William Shakespeare (1564-1616) -biography
November 3, 2006 9:25pm CST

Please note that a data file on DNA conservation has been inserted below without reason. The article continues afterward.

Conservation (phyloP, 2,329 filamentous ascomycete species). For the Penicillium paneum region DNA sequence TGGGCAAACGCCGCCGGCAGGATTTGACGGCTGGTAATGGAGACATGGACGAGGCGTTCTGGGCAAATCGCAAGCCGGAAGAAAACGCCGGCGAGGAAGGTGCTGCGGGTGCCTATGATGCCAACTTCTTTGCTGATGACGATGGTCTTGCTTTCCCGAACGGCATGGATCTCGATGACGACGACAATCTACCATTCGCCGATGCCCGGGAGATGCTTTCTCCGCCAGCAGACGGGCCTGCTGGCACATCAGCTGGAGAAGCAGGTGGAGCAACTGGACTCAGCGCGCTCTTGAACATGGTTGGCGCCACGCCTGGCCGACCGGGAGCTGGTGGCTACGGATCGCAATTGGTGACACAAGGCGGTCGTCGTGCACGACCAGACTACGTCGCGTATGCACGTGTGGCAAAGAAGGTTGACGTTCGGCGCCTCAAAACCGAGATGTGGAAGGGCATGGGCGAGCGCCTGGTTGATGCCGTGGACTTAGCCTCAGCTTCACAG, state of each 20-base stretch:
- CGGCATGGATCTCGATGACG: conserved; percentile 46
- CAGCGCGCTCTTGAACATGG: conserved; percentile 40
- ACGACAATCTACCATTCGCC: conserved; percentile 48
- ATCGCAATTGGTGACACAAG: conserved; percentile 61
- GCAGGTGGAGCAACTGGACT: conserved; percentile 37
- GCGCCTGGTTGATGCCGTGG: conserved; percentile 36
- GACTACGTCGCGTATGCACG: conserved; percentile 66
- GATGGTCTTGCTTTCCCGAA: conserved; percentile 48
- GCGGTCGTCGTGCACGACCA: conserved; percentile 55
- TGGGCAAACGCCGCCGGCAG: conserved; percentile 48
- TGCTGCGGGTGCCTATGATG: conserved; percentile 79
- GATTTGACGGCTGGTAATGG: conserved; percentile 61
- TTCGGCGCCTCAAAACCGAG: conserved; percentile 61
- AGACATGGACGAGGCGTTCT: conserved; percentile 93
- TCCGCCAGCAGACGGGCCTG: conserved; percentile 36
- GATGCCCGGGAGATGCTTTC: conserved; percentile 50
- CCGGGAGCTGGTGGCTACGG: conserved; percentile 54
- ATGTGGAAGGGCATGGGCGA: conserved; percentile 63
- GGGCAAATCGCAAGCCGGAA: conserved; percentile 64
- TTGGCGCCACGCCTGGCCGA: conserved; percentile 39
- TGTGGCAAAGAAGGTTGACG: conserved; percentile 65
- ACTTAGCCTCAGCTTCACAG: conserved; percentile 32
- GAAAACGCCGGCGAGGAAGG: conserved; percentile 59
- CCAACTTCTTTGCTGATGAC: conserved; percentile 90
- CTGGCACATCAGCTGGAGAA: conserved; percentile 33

English poet, dramatist, and actor, considered by many to be the greatest dramatist of all time. Some of Shakespeare's plays, such as Hamlet and Romeo and Juliet, are among the most famous literary works of the world. However, his early works did not match the artistic quality of Marlowe's dramas. Ben Jonson (1572-1637), another contemporary playwright, wrote that Shakespeare's "wit was in his own power; would the rule of it had been so too". Shakespeare possessed a large vocabulary for his day, having used 29,066 different words in his plays. Today the average English-speaking person uses something like 2,000 words in everyday speech. "It may be that the essential thing with Shakespeare is his ease and authority and thay you just have to accept him as he is if you are going to be able to admire him properly, in the way you accept nature, a piece of scenery for example, just as it is." (Ludwig Wittgenstein in Culture and Value, 1980) There is not much records of Shakespeare´s personal life. Rumors arise from time to time that he did not write his plays, but the real author was Christopher Marlowe, Queen Elizabeth or Edward De Vere (1550-1604), whom T.J. Looney identified in 1920 as the author of Shakespeare's plays. A large body of 'Oxfordians' have since built on this claim and the reluctance to believe that a man of humble origins could be such a great author. According to some numerologists, Shakespeare wrote The King James Version of the Bible at the age of 46. Their "evidence": Shake is the 46th word of the 46th Psalm, Spear is the 46th word from the end in the 46th Psalm. William Shakespeare was born in Stratford-upon-Avon, a small country town. Stratford was famous for its malting. The black plague killed in 1564 one out of seven of the town's 1,500 inhabitants. Shakespeare was the eldest son of Mary Arden, the daughter of a local landowner, and her husband, John Shakespeare (c. 1530-1601), a glover and wood dealer. John Aubrey (1626-1697) tells in Brief Lives that Shakespeare's father was a butcher and the young William exercised his father's trade, "but when he kill'd a Calfe he would do it in a high style, and make a speech." In 1568 John Shakespeare was made a mayor of Stratford and a justice of peace. His wool business failed in the 1570s, and in 1580 he was fined ¤40, with other 140 men, for failing to find surety to keep the peace. There is not record that his fine was paid. Later the church commissioners reported of him and eight other men that they had failed to attend church "for fear of process for debt". The family's position was restored in the 1590s by earnings of William Shakespeare, and in 1596 he was awarded a coat of arms. Very little is known about Shakespeare early life, and his later works have inspired a number of interpretations. T.S. Eliot wrote that "I would suggest that none of the plays of Shakespeare has a "meaning," although it would be equally false to say that a play of Shakespeare is meaningless." (from Selected Essays, new edition, 1960). Shakespeare is assumed to have been educated at Stratford Grammar School, and he may have spent the years 1580-82 as a teacher for the Roman Catholic Houghton family in Lancashire. When Shakespeare was 15, a woman from a nearby village drowned in the Avon. Her death was ruled accidental but it may have been a suicide. Later in Hamlet Shakespeare left open the question whether Ophelia died accidentally or by her own hand. At the age of 18, Shakespeare married a local girl, Anne Hathaway (died 1623), who was eight years older. Their first child, Susannah, was born within six months, and twins Hamnet and Judith were born in 1585. Hamnet, Shakespeare's only son, died in 1596, at the age of 11. It has often been suggested, that the lines in King John, beginning with "Grief fills the room of my absent child", reflects Shakespeare's grief. Hamlet was first printed in 1603. It is Shakespeare's largest drama, based on a lost play r-Hamlet. Prince Hamlet, an enigmatic intellectual, mourns both his father's death and his mother's remarriage. His father's ghost appears to him and tells that Claudius, married to Queen Gertrude, Hamlet's mother, poisoned him. Hamlet, fascinated by cruelly witty games, swears revenge. "The time is out of joint; O cursed spite, That ever I was born to set it right!" He arranges an old play whose story has a parallel to that of Claudius. Hamlet's behavior is considered mad. He kills the eavesdropping Polonius, the court chamberlain, by thrusting his sword through a curtain. Polonius's son Laertes returns to Denmark to avenge his father's death. Polonius's daughter Ofelia loves Hamlet, but the prince's sadistically brutal behavior drives her to madness. "Get thee to a nunnery: why wouldst thou be a breeder of sinners?" he tells Ophelia who dies by drowning. Before the slaughter that ends the story, Hamlet says to his friend Horatio: "I shall win at the odds. But thou wouldst not think how ill all's here about my heart." A duel takes place and ends with the death of Gertrude, Laertes, Claudius, and Hamlet, whose final words are "the rest is silence."
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